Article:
New York Adult Use Cannabis: A Timing Update
There has a been a lot going on as New York continues to move towards rolling out its full adult use cannabis licensing, which has itself led to a lot of confusion in terms of timelines. The most recent notable event was the end of the adult use regulation public comment period, which closed on February 13, 2023. We touched on anticipated timing in our New York “State of the State” post, but we figured it made sense to have a dedicated timing post since it’s still the first (and last) question every one asks.
To avoid burying the lede, we have heard that final adult use rules and regulations are expected in the fall of 2023. It is not clear if that means that some (or all) of the license application portals will open in the fall, but we think it’s safe to assume that the Office of Cannabis Management (OCM) and Cannabis Control Board (CCB) will push to get full licensing going in the same general timeframe.
While it may seem like this is another delay, it is important to remember that the OCM and CCB must follow the process established by the Marijuana Regulation and Taxation Act (MRTA). After the initial set of adult use cannabis rules and regulations were released in November of 2022 and formally published in mid-December of 2022, there was the mandatory 60 day public comment period. If there are substantive changes to the rules and regulations, the revised version will be subject to a 45 public comment period.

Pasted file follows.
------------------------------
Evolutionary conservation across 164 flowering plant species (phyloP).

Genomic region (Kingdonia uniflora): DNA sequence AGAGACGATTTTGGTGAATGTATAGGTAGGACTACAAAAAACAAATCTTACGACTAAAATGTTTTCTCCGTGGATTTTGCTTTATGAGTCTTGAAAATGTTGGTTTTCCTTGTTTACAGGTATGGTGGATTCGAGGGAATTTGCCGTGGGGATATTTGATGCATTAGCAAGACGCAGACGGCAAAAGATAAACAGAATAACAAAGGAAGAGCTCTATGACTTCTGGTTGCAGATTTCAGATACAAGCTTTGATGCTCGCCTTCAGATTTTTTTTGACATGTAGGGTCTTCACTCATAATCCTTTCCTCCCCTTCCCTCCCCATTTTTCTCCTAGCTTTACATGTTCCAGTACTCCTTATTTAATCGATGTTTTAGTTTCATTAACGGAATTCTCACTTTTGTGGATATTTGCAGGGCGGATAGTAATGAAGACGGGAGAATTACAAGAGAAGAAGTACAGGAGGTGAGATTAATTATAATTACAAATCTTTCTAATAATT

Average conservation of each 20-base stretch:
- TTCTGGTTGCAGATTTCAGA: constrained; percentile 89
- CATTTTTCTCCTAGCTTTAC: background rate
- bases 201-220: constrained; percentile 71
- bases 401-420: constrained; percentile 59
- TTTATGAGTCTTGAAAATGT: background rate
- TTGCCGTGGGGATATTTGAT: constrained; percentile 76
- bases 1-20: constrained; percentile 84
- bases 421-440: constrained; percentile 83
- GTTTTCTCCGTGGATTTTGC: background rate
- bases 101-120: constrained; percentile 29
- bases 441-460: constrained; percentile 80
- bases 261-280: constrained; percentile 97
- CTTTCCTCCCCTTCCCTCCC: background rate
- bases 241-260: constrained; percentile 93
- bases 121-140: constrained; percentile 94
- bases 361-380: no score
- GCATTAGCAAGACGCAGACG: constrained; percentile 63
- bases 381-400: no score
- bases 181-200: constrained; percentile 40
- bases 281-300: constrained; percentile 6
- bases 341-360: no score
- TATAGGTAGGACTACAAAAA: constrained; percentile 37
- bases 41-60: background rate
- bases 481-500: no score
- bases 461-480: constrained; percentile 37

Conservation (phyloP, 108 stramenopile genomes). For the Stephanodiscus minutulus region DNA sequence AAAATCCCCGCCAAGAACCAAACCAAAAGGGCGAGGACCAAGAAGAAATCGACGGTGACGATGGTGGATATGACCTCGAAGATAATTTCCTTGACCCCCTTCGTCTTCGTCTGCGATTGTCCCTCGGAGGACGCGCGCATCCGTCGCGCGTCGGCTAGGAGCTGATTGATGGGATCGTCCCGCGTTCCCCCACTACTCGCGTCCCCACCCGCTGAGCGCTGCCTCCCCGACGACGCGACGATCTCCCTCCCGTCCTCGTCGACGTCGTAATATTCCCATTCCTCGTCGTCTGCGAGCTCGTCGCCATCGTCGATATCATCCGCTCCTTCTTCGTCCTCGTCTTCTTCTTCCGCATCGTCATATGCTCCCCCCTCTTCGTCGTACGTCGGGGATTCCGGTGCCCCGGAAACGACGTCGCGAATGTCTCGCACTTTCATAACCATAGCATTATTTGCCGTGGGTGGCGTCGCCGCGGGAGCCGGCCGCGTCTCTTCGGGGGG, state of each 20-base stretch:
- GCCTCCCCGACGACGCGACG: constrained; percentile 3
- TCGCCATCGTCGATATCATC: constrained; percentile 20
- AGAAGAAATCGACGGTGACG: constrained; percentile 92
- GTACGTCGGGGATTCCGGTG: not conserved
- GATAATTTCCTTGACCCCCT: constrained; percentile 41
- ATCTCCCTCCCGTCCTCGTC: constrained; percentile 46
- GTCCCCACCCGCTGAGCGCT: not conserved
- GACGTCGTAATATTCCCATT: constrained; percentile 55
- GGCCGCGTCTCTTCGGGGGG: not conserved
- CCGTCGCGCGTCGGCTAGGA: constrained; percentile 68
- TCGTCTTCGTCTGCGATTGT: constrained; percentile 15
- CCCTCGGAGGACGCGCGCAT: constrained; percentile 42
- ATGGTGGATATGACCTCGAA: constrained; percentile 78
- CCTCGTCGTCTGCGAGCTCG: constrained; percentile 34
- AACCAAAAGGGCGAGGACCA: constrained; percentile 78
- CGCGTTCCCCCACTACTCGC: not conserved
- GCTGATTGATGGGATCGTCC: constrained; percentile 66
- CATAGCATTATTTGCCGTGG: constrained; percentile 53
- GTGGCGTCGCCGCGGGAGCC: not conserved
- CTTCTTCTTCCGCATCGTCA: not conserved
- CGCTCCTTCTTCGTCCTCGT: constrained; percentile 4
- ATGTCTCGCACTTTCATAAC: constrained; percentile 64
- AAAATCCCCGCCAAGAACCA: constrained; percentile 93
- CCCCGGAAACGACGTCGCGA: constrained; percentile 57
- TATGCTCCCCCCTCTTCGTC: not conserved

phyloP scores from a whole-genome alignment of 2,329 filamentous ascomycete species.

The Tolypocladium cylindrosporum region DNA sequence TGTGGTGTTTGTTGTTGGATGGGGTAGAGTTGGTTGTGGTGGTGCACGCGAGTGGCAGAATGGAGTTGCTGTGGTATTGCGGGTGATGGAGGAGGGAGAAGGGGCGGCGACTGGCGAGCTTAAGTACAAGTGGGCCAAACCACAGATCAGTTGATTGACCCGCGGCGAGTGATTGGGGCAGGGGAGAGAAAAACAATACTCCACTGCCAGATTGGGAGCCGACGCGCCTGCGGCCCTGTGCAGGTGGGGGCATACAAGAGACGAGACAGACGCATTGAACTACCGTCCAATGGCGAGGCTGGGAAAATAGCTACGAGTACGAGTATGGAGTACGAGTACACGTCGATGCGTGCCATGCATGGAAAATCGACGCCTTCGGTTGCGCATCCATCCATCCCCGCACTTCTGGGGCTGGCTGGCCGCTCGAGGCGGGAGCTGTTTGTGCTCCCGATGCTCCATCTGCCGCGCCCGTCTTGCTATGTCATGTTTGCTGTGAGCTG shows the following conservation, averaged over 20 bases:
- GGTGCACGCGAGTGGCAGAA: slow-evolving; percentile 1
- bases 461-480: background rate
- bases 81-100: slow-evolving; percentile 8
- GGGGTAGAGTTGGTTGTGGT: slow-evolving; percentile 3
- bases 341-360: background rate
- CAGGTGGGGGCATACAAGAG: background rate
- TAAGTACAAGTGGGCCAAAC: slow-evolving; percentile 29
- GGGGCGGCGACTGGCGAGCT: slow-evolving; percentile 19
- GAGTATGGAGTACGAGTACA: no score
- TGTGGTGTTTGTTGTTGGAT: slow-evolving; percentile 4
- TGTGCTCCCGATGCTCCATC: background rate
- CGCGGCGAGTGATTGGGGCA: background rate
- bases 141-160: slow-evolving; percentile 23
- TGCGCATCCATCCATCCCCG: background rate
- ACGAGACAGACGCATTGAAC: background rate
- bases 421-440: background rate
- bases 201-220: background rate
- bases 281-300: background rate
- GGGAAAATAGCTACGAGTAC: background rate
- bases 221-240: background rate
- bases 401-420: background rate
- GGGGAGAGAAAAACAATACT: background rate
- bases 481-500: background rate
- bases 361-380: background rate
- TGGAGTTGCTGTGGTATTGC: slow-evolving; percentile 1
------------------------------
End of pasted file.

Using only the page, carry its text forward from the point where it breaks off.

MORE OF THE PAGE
We expect that there will be substantive changes to the rule and regulations, which will trigger the second public comment period. The OCM and CCB have been open about receiving and incorporating feedback from the public, as evidenced by the numerous public meetings hosted by the OCM and CCB throughout New York State.
While substantial changes and the corresponding extension of the licensing timeline is frustrating, it is important to remember that the OCM and CCB are in the process of creating a legal cannabis industry in New York from whole-cloth. The first version of the rules and regulations was 282 pages long and, in our opinion, was a great starting point. Working through the nuances of rules and regulations for a two-tiered system with numerous license types is an important, if time-consuming process. Consider and incorporating the practical ramifications of the regulations will go a long way towards minimizing practical challenges once the full spectrum of licenses is issued. Stay tuned to the Canna Law Blog for more timing updates!